The process for the last couple years has been that there is a national championship, and it’s open to any team that’s willing to travel where it is and build a team for it. Teams from different provinces end up at the national championship and the winner of this national championship gets to be Team Canada. This past summer, the national championship was in Halifax, and we won in the final by one point against another team from Quebec.

One point!

It was surreal. At half we were down, and we managed to come back up within the last minutes of the game. We scored a touchdown late to tie it, and then we had to get the one-point conversion to get the lead. On the one-point conversion, I remember my receiver, Laurence, was open at the back of the end zone on a curl, and she was wide open. Wide open. It must’ve been a mistake on their part. I didn’t even zip the ball, I didn’t put much power into it. I was like, ‘She needs to catch this,’ so I gave her a small pass from the five-yard line for one point.

There was a bit of time left, so our defence went on, and it ended on [the other team] trying to make a longshot in the end zone and our player making a big play on defence. It was incredible.

How was your team [called Subzero] assembled?

A coach put the team together. In January of 2022, we went to the [unofficial] world championships in Tampa Bay, Florida. They’re hosted by USA Flag [Football], so it’s an open tournament where thousands of teams register. We were in lockdown in Quebec, and we hadn’t played in months, but we were allowed to travel with all the different restrictions… We put up a small team, most of us were playing both sides of the ball. And we ended up winning that tournament. In the final, we scored on the last drive, the last play. It was pretty crazy.

There were teams from France, a couple from Mexico. Any team can register and then you have a chance to win prize money at the end.

What did your team do with the prize money?

I think it was something like $5000. We all split it and we got tickets to go watch Tom Brady and the Bucs play [laughs]. It was crazy. That whole weekend was like a dream because we get home and the next day you’re in your online classes, you’re in lockdown, but you just had this amazing weekend.

Football Canada is changing how they select the national team [it will be through tryouts going forward]. Do you have any nerves around that?

Not really. It’s a process that’s fair. If you go to the national championship and you feel there’s a team that’s stronger than yours, but say the quarterback isn’t as strong or as good as you, it’s not a great situation to be in, where I feel like that should be me, but her team’s stronger so she won. Not to say I’ve experienced it, but I would see where a situation like that would be unfortunate.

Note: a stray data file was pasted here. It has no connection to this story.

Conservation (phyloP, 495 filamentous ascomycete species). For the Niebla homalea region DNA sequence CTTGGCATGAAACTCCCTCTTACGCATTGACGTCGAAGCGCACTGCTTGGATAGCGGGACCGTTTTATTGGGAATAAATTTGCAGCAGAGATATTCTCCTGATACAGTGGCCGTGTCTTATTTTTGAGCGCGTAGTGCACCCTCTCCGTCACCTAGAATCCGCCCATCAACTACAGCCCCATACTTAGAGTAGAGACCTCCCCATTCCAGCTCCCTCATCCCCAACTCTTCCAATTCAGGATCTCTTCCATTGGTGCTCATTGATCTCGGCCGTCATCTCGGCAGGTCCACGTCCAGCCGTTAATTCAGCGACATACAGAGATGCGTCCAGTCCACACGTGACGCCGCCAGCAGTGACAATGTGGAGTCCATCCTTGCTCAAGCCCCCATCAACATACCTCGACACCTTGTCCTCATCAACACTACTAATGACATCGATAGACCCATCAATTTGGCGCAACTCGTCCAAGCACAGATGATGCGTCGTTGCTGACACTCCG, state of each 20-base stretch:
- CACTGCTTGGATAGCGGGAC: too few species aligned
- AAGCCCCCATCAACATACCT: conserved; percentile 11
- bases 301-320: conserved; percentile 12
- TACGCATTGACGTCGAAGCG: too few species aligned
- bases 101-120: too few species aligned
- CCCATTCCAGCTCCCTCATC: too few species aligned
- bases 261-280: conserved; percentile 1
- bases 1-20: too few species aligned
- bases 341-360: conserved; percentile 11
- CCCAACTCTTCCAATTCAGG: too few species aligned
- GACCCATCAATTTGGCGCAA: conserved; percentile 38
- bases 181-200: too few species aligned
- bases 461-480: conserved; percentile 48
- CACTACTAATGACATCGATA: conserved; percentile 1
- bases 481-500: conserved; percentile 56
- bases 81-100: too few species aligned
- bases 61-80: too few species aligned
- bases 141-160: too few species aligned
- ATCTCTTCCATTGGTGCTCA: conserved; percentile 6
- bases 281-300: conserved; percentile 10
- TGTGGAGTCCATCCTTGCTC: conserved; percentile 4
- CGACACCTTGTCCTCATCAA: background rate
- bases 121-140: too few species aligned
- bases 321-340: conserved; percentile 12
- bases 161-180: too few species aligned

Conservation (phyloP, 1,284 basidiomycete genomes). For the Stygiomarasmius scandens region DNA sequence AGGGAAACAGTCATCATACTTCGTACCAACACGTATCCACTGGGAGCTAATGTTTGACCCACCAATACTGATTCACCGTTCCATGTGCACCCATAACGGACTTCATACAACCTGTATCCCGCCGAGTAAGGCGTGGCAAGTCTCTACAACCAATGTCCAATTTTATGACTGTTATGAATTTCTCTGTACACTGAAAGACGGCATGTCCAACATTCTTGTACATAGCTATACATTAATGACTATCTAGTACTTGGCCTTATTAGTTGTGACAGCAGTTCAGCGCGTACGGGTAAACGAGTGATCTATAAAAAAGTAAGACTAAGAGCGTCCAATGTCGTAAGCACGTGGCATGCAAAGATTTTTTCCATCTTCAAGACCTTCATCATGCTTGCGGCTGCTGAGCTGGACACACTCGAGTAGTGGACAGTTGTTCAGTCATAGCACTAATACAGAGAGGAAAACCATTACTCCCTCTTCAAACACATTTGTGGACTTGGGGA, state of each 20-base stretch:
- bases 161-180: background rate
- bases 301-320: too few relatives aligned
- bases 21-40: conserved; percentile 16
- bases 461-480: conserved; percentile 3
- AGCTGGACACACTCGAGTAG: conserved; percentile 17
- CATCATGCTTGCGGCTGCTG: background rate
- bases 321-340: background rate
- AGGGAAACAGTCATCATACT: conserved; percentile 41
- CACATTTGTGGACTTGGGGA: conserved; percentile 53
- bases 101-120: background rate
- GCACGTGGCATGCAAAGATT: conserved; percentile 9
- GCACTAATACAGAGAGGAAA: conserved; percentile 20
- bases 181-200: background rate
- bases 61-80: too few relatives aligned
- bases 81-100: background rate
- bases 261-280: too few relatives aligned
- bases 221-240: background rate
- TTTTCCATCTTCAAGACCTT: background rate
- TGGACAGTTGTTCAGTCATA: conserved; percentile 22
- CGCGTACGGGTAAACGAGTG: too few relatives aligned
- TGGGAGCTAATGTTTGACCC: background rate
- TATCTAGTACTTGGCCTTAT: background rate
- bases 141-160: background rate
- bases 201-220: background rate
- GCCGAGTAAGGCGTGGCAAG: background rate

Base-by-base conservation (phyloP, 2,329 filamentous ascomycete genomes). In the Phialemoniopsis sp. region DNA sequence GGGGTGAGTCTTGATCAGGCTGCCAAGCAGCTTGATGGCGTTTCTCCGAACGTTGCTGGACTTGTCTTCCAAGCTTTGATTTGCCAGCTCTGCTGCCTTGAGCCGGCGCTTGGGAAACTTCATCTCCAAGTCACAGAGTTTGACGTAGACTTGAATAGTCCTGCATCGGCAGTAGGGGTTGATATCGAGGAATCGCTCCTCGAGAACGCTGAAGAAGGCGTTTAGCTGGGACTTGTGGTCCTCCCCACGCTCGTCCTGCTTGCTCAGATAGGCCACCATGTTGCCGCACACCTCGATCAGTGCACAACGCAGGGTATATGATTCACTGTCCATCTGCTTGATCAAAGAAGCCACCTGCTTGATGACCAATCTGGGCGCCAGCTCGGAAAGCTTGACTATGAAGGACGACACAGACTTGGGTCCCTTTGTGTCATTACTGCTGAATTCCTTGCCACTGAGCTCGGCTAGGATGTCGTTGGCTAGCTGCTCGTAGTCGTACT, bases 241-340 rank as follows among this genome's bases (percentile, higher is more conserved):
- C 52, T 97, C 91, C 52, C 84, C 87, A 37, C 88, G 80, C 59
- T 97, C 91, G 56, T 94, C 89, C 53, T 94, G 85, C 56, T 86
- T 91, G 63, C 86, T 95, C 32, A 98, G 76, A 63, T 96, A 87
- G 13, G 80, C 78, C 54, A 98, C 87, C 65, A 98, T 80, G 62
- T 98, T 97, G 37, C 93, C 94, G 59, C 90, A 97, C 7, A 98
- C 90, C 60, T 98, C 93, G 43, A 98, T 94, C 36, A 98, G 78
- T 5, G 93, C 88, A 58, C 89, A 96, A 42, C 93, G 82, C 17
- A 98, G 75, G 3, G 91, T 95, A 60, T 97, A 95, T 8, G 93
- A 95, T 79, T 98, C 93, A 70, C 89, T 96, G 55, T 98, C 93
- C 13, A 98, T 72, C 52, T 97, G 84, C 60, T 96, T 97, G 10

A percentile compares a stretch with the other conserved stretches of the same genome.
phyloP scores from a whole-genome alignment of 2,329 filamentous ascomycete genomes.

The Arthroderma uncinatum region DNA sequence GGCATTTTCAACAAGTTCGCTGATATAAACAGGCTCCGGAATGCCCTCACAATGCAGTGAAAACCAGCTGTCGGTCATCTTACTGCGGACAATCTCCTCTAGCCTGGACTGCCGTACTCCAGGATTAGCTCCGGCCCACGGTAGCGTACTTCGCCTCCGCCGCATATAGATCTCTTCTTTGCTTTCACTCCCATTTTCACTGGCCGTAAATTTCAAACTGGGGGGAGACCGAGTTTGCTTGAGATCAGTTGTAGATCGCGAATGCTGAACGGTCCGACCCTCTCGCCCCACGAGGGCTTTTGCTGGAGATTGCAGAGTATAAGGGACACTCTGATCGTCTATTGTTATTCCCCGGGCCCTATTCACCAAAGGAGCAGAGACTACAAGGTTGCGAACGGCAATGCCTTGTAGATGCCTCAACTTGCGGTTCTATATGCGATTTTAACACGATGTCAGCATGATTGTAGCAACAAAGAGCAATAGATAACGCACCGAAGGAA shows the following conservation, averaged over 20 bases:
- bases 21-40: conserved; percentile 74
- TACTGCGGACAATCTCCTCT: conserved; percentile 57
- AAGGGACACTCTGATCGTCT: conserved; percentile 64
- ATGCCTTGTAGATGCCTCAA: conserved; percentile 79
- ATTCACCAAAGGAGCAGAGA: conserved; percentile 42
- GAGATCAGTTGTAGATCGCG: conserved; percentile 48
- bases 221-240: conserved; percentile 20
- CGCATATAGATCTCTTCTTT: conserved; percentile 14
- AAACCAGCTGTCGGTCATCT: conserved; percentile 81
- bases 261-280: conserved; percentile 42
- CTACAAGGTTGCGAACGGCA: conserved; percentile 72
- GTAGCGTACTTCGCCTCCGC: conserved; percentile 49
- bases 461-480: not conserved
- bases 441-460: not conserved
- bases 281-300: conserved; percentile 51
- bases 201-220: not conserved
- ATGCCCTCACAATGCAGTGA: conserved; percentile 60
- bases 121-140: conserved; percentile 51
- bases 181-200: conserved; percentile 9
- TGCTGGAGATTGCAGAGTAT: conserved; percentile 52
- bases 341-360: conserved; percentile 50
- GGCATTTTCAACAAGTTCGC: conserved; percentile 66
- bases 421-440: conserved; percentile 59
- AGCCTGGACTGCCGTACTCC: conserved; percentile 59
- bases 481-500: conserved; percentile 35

The Olympics are a long way away, but have you allowed yourself to look forward, to even picture yourself competing there?

As a little girl this is not something I envisioned myself doing. I didn’t think there was a possibility. But being where I am today and knowing how much I’ve grown as a player and the potential that I have to just keep getting better, I’m going to be at a good age in 2028 — I’m going to be 28. So, I think it’s definitely a possibility. I love the sport, so regardless, I’d be happy possibly coaching, or as a therapist. Like, I’m going to be there regardless [laughs], whether it’s on the roster or on the staff.

Is flag the future of football?

I don’t think so. I think flag in itself is a beautiful sport. I don’t think it’s fair to be taking away anything from football. It’s so different from it, too. Yes, the base is kind of the same, but I think people love football because there’s contact, there’s a lot of big plays, it’s really impressive. But flag is so strategic and quick. Both of them bring different things to the table. I don’t think the two sports really look like one another from a spectator standpoint. I think they have different things to appreciate.

What do you love most about your sport?

The community. Being a part of the university flag football league, the teams are small, between 12 to 15 players on each team, but we’ve all played against each other throughout our flag career. Everyone knows each other, everyone knows we’re all working toward the same goal of getting the sport recognized and growing it from that standpoint. We’re like one big family. Yes, we have rivalries, but at the end of the day when we’re off the field and the tournament’s over, we see our friends from other teams. Game days are really special.

Are the Concordia Bees going to win the Quebec university title?

 I would confidently say that… we have a big shot at winning the university flag football league this year [laughs]. And then once we win that, it’s going to be the national championship that we’re aiming for [next May].